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Categories:Pensions

NHS delays pose threat of pension 'calamity'

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High-earning NHS pension scheme members are being warned about delays in getting statements of benefits ahead of the April deadline for claiming fixed protection.

In March last year, Money Marketing revealed that up to 100,000 public sector workers could be better off opting out of generous final-salary pension arrangements as a result of Government pension tax regime reforms.

Under changes announced in October 2010, the annual allowance for pension saving was slashed from £255,000 to £50,000 from April 2011. The lifetime allowance will be reduced from £1.8m to £1.5m from April this year.

Contributions over the annual allowance incur a tax charge of 50 per cent while contributions that are over the £1.5m lifetime allowance will be taxed at 55 per cent.

Anyone who wants to apply for fixed protection on their pension fund or opt out from the scheme altogether needs to do so before April 5.

However, IFAs say the NHS superannuation scheme is taking at least three months to respond to requests for a statement of benefits.

Standard Life head of pensions policy John Lawson (pictured) says: “Getting statements of benefits from the NHSSS is proving a problem. IFAs say it is taking a minimum of three months, so anyone wanting to claim fixed protection or opt out needs to put in a request no later than this week.

“Anyone who does not protect their fund and continues to contribute into the pension scheme could face an enormous tax charge.”

Richard Jacobs IFA director Richard Jacobs says: “We have not been able to get any information out of the NHS. This is a potential calamity waiting to happen. I have had to put so many disclaimers in my letters to clients on this subject that the advice is not worth the paper it is written on.”

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Readers' comments (3)

  • I am not sure why getting information is proving to be such a problem. My clients requests are being handled within 4-6 weeks. I only deal with GPs and therefore have been fully aware of the implications of tax changes and therefore started assessing clients last year. There should be no need for last minute panic.

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  • Anonymous - could not agree more with you.There is so much misinformation and incorrect information out there at the moment, it is untrue. I have done reports for 4 or 5 high earning practitioners and 0fficers in their mid 50's and applying for fixed protection has not made sense in any of the cases. You have to understand how the nhs deal with a lifetime allowance charge, take into account that opting out of the scheme means that deferred benefits escalate by cpi only and not cpi plus 1.5%. You have to remember that opting out means loss of DIS benefits and most of the ill health benefits. You also have to remember that opting out of the scheme means that deferred benefits do not escalate by cpi until 55, after which the revaluation is paid when you take pension benefits. There are implications over the widow's pension as well.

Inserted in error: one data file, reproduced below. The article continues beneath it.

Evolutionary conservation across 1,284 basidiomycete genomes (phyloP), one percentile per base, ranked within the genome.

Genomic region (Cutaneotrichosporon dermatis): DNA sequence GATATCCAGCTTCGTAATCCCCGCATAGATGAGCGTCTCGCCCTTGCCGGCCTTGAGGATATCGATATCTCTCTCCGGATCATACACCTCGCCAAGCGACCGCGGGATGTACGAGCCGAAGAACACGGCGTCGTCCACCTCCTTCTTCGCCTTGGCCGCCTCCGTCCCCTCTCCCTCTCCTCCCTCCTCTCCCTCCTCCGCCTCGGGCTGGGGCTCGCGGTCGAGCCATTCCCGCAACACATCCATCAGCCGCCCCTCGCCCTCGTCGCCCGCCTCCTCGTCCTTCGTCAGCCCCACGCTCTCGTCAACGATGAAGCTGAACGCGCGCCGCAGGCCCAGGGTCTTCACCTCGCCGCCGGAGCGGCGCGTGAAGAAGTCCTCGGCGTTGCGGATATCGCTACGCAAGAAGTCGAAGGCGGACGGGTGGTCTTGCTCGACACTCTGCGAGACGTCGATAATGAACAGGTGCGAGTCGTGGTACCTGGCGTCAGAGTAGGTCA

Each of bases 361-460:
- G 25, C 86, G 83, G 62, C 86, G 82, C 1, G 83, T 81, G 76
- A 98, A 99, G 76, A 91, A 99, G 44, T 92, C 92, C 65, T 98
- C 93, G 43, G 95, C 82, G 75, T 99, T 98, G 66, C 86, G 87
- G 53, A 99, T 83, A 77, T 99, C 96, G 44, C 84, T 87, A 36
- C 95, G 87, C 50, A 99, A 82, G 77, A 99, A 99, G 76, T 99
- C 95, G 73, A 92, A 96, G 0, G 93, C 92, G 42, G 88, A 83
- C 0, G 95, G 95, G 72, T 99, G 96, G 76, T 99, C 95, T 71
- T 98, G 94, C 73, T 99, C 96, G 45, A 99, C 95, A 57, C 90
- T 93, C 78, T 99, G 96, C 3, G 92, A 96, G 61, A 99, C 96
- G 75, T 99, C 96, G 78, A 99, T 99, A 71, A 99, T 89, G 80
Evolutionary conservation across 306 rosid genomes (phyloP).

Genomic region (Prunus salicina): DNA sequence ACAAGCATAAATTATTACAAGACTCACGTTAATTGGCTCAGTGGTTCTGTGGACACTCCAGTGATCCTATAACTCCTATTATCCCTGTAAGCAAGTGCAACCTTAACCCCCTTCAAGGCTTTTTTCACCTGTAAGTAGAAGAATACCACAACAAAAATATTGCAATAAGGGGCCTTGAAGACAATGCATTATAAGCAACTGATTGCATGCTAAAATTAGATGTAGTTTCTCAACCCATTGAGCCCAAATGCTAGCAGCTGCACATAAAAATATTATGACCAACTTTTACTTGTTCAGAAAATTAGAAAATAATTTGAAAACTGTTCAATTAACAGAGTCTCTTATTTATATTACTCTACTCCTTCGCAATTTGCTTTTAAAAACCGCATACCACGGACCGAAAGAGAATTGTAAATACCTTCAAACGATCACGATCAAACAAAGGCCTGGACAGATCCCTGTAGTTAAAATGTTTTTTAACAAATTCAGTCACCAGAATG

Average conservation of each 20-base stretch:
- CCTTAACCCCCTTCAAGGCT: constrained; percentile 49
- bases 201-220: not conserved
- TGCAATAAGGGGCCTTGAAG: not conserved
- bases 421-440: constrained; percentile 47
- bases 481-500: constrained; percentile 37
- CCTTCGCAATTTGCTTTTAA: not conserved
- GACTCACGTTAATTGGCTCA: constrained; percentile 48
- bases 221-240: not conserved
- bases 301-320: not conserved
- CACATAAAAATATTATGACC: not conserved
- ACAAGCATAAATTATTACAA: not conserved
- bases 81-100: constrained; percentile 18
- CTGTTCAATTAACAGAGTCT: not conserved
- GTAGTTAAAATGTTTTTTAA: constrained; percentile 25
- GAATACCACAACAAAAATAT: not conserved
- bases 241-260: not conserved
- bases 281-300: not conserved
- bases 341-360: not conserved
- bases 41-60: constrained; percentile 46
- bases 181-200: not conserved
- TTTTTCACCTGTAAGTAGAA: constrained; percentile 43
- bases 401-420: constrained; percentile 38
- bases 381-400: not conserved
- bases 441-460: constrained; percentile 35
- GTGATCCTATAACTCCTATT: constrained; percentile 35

As far as getting info from NHS pensions over the phone, I have always found them very knowledgeable and helpful. Benefit statements are taking 6 weeks.

    Having said all of this, trying to get members to sit down and agree to review the situation - well that's another story.

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  • GPs and dentists have fewer options as they are in the CARE section. If they are a) close to retirement and b) close to or over £1.8m it may make sense to opt-out and claim fixed protection and avoid a 25% tax on £300,000 worth of benefit (an effective tax charge of £75,000). If staying in is worth more than the tax charge they would avoid by opting out then they should stay in regardless of any lifetime allowance charge.
    Hospital doctors and dentists in the 80ths final salary section have different options. For them, it is possible to continue accruing benefit AND claim fixed protection because of the salary freeze and the current high rate of CPI. It may be possible for them to stay in for several years in this way without losing fixed protection.
    I would encourage IFAs with doctors in this situation to claim fixed protection if they are above £1.5m or expect to be by retirement.
    Additionally even these doctors might be better off opting out because statutory revaluation of deferred benefits (GMP 4%, excess pre 2009 CPI up to 5%, excess post 2009, CPI up to 2.5%) may be worth more than earning a further 80th pension and 3/80th cash on a frozen pensionable salary. This option might suit older doctors with no promotion prospects.
    This is a complex area and there is no 'one size fits all' solution.
    As for the 3 months delay, many IFAs have told me it is taking this long. Even if it is only 6 weeks, time is still tight.

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